2NH3 ⇌ NH4+ + NH2

When it comes to chemical properties of ammonia, it is a nonflammable gas that will ignite at a temperature of 1204°F if the vapor concentration is between 15% and 28%. Galvanized metals, cast iron, copper, brass, and copper alloys are all corroded by ammonia. Steel is used for all ammonia pipelines, valves, tanks, and fittings.  When it comes into contact with oxygen, it produces nitrogen and water or nitrogen oxide and water. Ammonia in solution oxidizes to hydrazine, a caustic and volatile fuel component. When heated, the ammonium salts of oxidizing anions, such as nitrate, dichromate, and perchlorate, are unstable and can explode or detonate.

Ammonium perchlorate is a component of rocket fuels and ammonium nitrate is employed as a powerful explosive. A conical pile of ammonium dichromate is ignited and burns vigorously, releasing masses of green chromium oxide—the lava—in a famous artificial volcano demonstration.

The explosive brown solid nitrogen tri-iodide is created when ammonium hydroxide is heated with iodine crystals. When dried, this substance is so reactive that it will explode with a crackling sound and a plume of purple iodine vapor at the slightest touch.

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Uses of ammonia

There are versatile uses of ammonia, some of which are listed below:

  • Ammonia is used as a fertilizer because it boosts agricultural output.
  • It is used as a cleaner in the home since NH3 is mixed with water to clean stainless steel and glass. It’s a cleaning chemical that may be used to remove stains from mirrors, tubs, sinks and windows.
  • Cotton, wool, and silk are dyed using it, and it’s also used to scour them.
  • Uses of ammonia include manufacturing of some synthetic resins where it is used as a catalyst.
  • Acidic by-products of petroleum refining and the rubber sector are neutralized by it.
  • It keeps raw latex from clotting during transport from the plantation to the mill.
  • Ammonia is utilized in a variety of metallurgical operations, including hardening alloy sheets by nitriding them.
  • It’s an antibacterial agent that’s utilized in food.
  • It is utilized in the fermentation business as a refrigerant and in the fermentation process as a pH adjuster.
  • It’s also used to make liquid fertilizer solutions with substances like ammonium nitrate, salts, urea, and other ingredients.
  • Ammonia is commonly used as a preservative and antifungal agent on certain fruits.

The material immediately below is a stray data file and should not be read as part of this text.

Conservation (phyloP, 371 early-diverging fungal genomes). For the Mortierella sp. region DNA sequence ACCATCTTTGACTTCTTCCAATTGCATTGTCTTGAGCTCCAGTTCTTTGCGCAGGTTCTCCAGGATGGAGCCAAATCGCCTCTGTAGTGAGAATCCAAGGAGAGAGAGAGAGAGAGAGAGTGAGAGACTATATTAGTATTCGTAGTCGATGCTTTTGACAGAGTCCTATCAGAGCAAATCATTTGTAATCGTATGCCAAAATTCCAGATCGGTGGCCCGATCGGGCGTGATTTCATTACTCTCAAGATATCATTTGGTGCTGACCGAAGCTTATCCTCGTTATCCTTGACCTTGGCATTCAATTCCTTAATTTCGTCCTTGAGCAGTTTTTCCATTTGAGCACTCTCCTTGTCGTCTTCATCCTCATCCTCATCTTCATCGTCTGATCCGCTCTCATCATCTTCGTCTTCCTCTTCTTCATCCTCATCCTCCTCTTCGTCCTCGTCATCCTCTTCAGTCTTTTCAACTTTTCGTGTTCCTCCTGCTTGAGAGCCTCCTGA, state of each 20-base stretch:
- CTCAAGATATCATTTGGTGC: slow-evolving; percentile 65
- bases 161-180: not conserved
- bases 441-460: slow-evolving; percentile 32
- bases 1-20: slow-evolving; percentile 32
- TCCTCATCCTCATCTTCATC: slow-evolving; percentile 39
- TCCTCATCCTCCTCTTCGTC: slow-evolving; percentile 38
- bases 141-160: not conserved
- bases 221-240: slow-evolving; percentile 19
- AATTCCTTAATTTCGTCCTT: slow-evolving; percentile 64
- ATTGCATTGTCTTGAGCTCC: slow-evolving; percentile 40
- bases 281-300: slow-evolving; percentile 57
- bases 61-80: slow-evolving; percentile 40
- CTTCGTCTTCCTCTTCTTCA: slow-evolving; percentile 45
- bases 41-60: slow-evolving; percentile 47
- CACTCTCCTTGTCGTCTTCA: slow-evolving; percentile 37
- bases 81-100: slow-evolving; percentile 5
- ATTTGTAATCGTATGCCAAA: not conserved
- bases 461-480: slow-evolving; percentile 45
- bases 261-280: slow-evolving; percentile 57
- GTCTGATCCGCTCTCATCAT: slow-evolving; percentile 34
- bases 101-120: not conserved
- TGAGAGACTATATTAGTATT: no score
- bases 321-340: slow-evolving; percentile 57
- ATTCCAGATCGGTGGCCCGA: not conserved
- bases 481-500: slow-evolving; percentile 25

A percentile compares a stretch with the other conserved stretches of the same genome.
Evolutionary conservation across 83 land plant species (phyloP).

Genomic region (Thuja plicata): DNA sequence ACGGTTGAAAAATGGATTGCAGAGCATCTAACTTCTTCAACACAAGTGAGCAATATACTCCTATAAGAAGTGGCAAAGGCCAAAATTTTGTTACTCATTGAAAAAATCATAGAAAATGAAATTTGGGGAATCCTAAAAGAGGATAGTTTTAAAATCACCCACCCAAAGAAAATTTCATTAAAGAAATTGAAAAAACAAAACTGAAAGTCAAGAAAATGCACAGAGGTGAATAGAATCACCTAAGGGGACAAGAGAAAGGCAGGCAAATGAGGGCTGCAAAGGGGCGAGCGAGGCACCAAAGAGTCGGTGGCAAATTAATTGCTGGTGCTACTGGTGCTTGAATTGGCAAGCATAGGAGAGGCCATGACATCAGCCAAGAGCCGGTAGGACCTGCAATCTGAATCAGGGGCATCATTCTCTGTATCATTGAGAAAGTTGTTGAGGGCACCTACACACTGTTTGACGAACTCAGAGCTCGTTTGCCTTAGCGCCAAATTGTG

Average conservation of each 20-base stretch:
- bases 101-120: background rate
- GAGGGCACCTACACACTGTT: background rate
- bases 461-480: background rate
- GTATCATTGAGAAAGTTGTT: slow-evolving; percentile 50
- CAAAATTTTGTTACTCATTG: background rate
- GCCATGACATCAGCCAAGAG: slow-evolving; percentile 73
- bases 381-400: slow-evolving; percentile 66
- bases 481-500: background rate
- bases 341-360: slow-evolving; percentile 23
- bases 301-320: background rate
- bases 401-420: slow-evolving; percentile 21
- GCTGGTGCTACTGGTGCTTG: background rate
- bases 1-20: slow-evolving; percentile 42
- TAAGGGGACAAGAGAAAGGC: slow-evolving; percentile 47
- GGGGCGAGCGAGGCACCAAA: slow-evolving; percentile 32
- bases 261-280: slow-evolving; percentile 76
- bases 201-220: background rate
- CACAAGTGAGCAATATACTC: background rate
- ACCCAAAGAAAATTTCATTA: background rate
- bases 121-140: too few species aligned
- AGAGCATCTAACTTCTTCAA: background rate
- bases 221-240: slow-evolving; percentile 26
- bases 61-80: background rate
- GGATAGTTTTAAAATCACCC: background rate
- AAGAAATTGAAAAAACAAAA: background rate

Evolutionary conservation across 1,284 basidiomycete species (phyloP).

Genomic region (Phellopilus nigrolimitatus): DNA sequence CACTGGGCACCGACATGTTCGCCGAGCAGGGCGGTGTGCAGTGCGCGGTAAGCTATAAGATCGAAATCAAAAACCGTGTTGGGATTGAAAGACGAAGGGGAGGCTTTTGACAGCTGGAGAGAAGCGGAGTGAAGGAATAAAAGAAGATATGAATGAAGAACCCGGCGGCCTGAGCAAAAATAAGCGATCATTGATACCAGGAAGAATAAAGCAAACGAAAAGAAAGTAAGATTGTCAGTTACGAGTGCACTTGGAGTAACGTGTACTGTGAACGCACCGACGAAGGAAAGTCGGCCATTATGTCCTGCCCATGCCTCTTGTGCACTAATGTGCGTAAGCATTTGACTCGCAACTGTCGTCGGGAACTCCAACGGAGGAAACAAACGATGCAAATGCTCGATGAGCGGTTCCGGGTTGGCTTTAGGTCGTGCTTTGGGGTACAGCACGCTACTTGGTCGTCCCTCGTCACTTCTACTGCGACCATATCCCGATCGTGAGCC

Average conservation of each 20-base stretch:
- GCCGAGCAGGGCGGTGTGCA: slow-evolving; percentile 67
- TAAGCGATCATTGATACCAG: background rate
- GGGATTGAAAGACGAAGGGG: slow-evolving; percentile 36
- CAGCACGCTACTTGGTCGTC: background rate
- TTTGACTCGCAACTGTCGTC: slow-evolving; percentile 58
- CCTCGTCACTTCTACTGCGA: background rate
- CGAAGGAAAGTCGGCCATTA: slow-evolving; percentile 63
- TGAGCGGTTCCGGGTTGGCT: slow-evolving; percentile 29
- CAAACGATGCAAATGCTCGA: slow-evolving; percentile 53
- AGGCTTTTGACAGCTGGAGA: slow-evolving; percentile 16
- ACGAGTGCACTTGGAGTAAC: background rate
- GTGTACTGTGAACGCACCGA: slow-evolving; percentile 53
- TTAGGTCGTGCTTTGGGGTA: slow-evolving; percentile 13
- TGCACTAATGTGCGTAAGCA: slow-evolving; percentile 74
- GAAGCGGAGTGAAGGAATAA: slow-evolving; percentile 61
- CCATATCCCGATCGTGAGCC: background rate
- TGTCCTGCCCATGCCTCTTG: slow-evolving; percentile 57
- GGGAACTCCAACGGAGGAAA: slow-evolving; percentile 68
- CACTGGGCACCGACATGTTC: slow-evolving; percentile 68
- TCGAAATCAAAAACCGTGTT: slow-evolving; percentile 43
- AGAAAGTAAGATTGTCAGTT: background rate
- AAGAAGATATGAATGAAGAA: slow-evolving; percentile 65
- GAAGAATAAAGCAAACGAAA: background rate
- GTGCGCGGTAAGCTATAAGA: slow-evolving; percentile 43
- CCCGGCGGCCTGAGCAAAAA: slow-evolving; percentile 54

• One of the most important uses of ammonia is that it can be used as an antibacterial agent, antiseptic agent and fuel.
  • Ammonia is used to make a variety of products, including nitric acid, hydrogen cyanide, ammonium carbonate, phenol, urea, amino acids, and many others.
  • It is used to counteract pollutants released by diesel engines, such as nitrogen oxides.
  • Uses of ammonia include it as a rocket engine fuel.
  • It is utilized in the textile industry in the production of synthetic fibers such as rayon and nylon.
  • Ammonia is used in the manufacture of commercial explosives like trinitrotoluene [TNT], nitroglycerin and nitrocellulose.
  • Ammonia is a suitable portable source of atomic hydrogen for welding because it decomposes easily to produce hydrogen.
  • Ammonia can also absorb a significant amount of heat from its surroundings, making it useful as a coolant in refrigeration and air-conditioning systems.

Is ammonia dangerous?

Structure, Properties and Uses of Ammonia Gas

Although there are many uses of ammonia but it is not safe in some ways. The majority of people are exposed to ammonia by inhalation of this gas. Because ammonia occurs naturally and is also found in cleaning products, exposure from these sources is possible. Due to the extensive use of ammonia on farms, in industrial and commercial settings, exposure might occur as a result of an unintentional release or a purposeful terrorist strike.  Because ammonia gas is lighter than air and rises, it rarely settles in low-lying locations. Ammonia can create vapors that are heavier than air in the presence of moisture. These vapors have the potential to spread across the ground or other low-lying places. Ammonia reacts with water to form ammonium hydroxide when it enters the body through inhaling, ingesting or skin contact. This substance is extremely corrosive and damages bodily cells when it comes into touch with them.

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Hazards from ammonia can occur during production, usage, and transportation. Ammonia is a poisonous gas that occurs in air. When a liquid is under pressure, the risk of exposure increases because huge quantities have the ability to rapidly leak into the air. The expansion ratio of liquefied ammonia is around 850 to 1.

Accidental ammonia leaks and releases are possible, even though most facilities are designed to reduce the danger of an ammonia release by proper storage and handling. To detect indicators of gas leakage and take immediate action, monitoring equipment should be installed.  Additional safety precautions are required when transporting ammonia by road or rail.